You already miss your old ball flight. Your horrible slice was actually a nice gentle fade, but now it's a violent duck hook, and it's as annoying as an ear pimple. You feel as though you've lost a companion - one you could rely on; you knew exactly where he was going and could control him (kind of). But now, you feel helpless as a more unpredictable foe has reared his ugly dimple.
You miss your ball flight like an old girlfriend. You just wish your (golf) life was back to the way it used to be. But another drive goes wayward and you feel like quitting.
You'd give anything to have her (it) back.
So you ask advice from a friend, or maybe you seek a professional. Either way, you need help, and quickly. He sits you down on the couch (driving range), and you begin to talk. He pries into your deepest (golf) memories, and then you begin the long road to recovery (this analogy has gone on long enough).
In your first few hours on the range, the ball is going farther in that horrid direction. The left/right turn seems more vicious than ever, and you call it a day without having seen a single shot go the way you remember.
A few days later, you take to the course. Skip the practice range, you've had bad luck there recently. Your hook/slice is worse than ever, you can't even see your own fairway half the time, and you want to Michelle Wie it and walk off. But as much as you want to, you can't. Golf has tremendous pull. You're standing on the next tee, again over-analyzing the shot, thinking of every piece of advice anyone has ever told you...all at the same time. You finally decide, "to hell with it, I'm just going to clear my head and swing, I don't care where it goes."
(Meanwhile, your buddies mutter, "yeah, right, here we go again. Should we tell the group on the green on 12 to watch out now or just wait until the ball is airborne?")
But seriously, you've had it, and you're just going to swing. So you take a few deep breaths, step up to it, and swing.
When you look up you see a beautiful fade against a wonderfully blue sky, the clouds play the perfect backdrop to the gorgeous shot, and the birds chirp their applause. It's perfect.
Hello, old friend.

Saturday, August 1, 2009

And Another Thing...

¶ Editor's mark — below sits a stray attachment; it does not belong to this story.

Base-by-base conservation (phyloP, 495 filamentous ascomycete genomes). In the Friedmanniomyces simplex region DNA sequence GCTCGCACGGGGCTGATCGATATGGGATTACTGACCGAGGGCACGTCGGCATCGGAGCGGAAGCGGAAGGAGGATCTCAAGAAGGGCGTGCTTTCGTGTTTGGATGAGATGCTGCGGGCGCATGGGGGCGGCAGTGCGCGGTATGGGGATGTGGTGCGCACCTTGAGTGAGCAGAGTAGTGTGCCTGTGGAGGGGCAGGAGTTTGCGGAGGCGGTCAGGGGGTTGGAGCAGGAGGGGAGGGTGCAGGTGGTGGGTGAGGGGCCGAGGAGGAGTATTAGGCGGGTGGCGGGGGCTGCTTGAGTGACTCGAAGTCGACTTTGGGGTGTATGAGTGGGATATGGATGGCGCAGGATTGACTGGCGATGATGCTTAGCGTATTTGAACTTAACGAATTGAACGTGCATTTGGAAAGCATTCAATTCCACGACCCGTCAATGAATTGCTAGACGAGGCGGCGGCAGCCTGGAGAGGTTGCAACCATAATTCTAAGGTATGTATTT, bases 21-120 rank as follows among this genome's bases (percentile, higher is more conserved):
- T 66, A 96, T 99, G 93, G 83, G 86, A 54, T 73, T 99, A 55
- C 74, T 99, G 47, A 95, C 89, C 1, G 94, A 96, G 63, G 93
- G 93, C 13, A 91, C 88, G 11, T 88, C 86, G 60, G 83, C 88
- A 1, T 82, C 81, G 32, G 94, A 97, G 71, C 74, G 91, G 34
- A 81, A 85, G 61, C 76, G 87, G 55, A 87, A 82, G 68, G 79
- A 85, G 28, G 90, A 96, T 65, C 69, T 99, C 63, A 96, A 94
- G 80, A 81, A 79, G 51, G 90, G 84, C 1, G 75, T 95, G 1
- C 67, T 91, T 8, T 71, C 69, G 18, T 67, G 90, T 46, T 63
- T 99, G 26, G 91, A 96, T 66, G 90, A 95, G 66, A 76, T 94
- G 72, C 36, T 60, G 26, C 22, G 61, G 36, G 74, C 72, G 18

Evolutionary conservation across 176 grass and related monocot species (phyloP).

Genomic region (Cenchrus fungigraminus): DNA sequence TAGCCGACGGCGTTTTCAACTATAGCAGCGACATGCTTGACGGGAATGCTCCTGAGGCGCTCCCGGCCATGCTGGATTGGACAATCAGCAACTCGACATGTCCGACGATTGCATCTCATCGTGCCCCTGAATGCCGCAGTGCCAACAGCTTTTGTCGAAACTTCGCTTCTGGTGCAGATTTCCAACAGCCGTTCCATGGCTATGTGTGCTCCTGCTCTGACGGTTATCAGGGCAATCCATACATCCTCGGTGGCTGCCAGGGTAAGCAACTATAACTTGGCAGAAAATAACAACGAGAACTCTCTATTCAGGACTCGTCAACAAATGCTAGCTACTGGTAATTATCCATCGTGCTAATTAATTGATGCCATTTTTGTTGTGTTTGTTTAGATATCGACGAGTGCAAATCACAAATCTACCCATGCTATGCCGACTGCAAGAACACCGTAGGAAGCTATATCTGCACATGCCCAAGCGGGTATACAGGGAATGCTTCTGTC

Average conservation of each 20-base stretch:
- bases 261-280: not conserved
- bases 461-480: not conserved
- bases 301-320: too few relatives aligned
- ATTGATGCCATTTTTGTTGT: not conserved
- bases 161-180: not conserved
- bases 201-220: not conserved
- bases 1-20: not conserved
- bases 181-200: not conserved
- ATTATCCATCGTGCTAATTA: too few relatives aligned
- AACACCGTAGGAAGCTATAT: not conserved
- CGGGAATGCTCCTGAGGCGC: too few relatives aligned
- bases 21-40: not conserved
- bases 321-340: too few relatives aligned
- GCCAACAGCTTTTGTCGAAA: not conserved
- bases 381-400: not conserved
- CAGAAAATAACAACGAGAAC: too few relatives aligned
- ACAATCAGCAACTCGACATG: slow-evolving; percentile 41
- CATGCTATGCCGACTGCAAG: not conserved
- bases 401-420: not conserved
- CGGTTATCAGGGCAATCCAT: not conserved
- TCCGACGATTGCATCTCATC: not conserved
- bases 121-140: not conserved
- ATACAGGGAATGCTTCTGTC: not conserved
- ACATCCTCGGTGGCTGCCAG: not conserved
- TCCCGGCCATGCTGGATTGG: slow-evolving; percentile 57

I don't usually do this, but I feel absolutely compelled to write a short, unplanned column about what I just saw in the Pirates/Nationals game at PNC Park.
Andrew McCutchen just hit his second homer of the game, a two-run shot to the short porch in left field, which gave the Bucs a 7-2 lead. That's not the important play that I want to talk about (even though it is great to see Cutch's power starting to come through); what I want to talk about is much more exciting, much more surprising, and much more intangible.
Immediately after Cutch's homer, new Pirates left-fielder Lastings Milledge came up to the plate, saw two pitches, and then popped a ball up to the second baseman. No harm done, right? Inning over, but the Pirates scored 4 and took a big le -- (still watching) -- "is Milledge running out a pop fly???? OH MY GOODNESS HE IS, HE'S HUSTLING AND IS HALFWAY TO SECOND! AMAZING!!!"
Yes, old-fashioned baseball fans, a player in a game in 2009 just ran so hard that he ended up rounding second base as the defensive player caught the ball for the final out.
More importantly, for a guy like Lastings Milledge, maligned as a lazy, unmotivated underachiever, to be the player running hard on that play is even more amazing than the play itself. If Milledge keeps that chip-on-his-shoulder attitude alive, along with his bat (4 RBI in now-one-and-a-half games), we may have banked something special in the outfield at PNC.
Meanwhile, more new Pirates have made great debuts for their respective minor league clubs: 1B Jeff Clement (acquired in the Jack Wilson trade with Seattle) had 2 HR's in his first game for AAA-Indianapolis last night, and Tim Alderson (from SF for Freddy Sanchez) has given up one run in five innings while striking out four for AA-Altoona tonight (game still in progress).
Look, I know I'm jumping the gun on most (if not all) these new players, but as much as I hate to ask the question, I have to: could hope for the Pirates future come this quick?